It’s crucial understanding the different markets within a certain area. It's a good idea to breakdown your market into at least six different price levels. The “levels” shown below are the retail prices within a “composite” suburban area.
These vary by geographical location but this gives you an idea about how to segregate local markets by price ranges:
Price levels will vary in your specific market. Obviously, in Southern California and Manhattan, the price levels are much higher than most markets. It's up to you to adjust the prices according to the market you invest in.
A level one area is considered “low-income”. Theses areas tend to be high rental areas due to the low prices (under $100,000). These are the least desirable areas for homeowners to live. A level one area tends to be very risky for a few reasons:
Example: Don't learn this the hard way! What is likely to happen in a level one area is you buy for $20,000, put $10,000 into the rehab, and contract to sell it for $55,000 to a retail buyer (FHA). Unfortunately, your appraisal comes in at $32,000! When examining the comps, there are several REO sales at $30,000 and under. There are no retail comps above $32,000 that meet FHA requirements. (If you’re fortunate, you put a tenant in the property and wholesale it as a turnkey to a landlord-investor for $35,000).
An exception here is when you seller finance the sale. People will buy a seller financed home when the mortgage, insurance, and taxes cost the same or less than to rent. You don't need an appraisal when you seller finance.
Investor Mistake: Why do a lot of new investors try flipping houses in the price level one areas? They do it for one primary reason - low capital investment. They start out saying, “I have $50,000 from my IRA (or whatever) and I can buy a house for $30,000, put $20,000 into repairs, and then sell it for $80,000.” Although that sounds good on paper, when you understand the ramifications of a level one area, it becomes a very risky investment. It’s better to raise the capital and go into a higher-level area to flip houses.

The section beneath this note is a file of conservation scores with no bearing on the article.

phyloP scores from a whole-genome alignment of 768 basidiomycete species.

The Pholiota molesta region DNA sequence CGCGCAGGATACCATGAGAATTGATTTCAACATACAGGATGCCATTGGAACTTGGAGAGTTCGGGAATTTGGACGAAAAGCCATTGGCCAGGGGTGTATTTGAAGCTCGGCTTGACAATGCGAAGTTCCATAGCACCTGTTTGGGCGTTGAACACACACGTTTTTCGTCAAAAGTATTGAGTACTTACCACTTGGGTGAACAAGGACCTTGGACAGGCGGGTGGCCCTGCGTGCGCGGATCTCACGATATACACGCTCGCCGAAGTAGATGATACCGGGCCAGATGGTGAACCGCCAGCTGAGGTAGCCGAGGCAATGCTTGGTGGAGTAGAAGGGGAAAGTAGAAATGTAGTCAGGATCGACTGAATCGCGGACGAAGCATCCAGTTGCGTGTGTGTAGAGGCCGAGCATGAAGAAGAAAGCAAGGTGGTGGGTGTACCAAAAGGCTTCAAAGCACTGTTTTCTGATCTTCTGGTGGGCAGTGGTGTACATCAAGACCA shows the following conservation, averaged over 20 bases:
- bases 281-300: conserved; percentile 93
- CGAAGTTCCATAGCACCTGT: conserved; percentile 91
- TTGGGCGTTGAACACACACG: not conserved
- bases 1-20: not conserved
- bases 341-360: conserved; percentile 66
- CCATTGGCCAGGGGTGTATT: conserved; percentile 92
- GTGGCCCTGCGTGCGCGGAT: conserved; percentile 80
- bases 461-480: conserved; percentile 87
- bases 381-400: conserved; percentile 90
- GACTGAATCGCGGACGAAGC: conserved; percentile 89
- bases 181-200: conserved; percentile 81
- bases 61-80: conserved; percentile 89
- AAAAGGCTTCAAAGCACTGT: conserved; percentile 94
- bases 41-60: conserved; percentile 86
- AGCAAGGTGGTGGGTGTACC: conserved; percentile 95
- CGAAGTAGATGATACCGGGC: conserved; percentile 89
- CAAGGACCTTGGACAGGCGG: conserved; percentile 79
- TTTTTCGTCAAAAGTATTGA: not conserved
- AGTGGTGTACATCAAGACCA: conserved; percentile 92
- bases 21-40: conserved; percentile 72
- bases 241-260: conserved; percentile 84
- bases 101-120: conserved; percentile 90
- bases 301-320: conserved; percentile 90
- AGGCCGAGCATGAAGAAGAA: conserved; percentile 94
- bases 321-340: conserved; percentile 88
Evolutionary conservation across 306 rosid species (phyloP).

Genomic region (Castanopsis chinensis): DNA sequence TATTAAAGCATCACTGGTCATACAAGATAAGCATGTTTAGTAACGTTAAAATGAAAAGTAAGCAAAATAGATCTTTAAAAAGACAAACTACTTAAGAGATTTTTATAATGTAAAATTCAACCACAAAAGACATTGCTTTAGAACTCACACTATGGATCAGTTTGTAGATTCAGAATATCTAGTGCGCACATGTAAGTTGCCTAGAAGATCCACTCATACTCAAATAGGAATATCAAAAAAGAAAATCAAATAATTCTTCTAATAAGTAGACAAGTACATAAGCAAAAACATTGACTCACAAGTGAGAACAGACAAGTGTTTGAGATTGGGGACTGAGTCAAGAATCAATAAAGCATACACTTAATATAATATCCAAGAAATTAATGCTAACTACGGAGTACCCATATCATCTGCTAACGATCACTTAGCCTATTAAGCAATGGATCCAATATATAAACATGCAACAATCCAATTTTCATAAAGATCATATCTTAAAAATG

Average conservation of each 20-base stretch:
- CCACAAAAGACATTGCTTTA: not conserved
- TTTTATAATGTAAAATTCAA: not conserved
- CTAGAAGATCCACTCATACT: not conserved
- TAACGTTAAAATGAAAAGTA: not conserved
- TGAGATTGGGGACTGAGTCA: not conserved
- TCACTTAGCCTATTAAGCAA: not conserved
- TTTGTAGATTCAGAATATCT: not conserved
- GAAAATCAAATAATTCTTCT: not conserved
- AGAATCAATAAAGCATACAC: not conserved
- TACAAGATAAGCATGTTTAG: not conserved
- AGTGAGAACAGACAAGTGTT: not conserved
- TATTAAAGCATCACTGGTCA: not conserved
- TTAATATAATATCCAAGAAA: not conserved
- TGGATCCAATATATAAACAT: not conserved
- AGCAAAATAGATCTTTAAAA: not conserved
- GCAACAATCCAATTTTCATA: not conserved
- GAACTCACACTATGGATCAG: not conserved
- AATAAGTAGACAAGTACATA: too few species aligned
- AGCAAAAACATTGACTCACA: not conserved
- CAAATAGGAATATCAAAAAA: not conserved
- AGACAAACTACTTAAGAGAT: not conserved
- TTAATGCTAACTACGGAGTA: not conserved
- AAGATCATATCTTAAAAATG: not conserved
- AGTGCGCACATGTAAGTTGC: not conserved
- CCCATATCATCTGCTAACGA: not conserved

Successful flips are more likely in levels 2 through 4 with prices from $100,000 to $300,000 (or appropriate to your geographical location). This is where the largest segment of buyers is found. And an inventory shortage has existed for a couple of years. Levels 2-4 include first time buyers as well as downsizing buyers. Typically, levels 2-4 are the ideal levels to flip houses. However, do to the price range, these levels are mostly FHA buyers so you must be prepared to deal with FHA flipping guidelines, appraisals, and all of the ins and outs of FHA requirements. This is where you should do 90% of your flipping.
Levels five and six are the $300,000 and up priced homes. The challenges with flipping these homes is that these are typically bigger homes, longer rehabs, more capital intensive, longer time on the market, and fewer buyers. Be wary that high priced sales are in decline. However, the tradeoff is you have a more qualified buyer (conventional instead of FHA) and you have a higher profit potential. You can make a lot more money per deal at price levels 5-6.
Please leave a comment if this article was helpful or if you have a question.
Author bio: Brian Kline has been investing in real estate for more than 35 years and writing about real estate investing for seven years. He also draws upon 30 plus years of business experience including 12 years as a manager at Boeing Aircraft Company. Brian currently lives at Lake Cushman, Washington. A vacation destination, a few short miles from a national forest. In the Olympic Mountains with the Pacific Ocean a couple of miles in the opposite direction.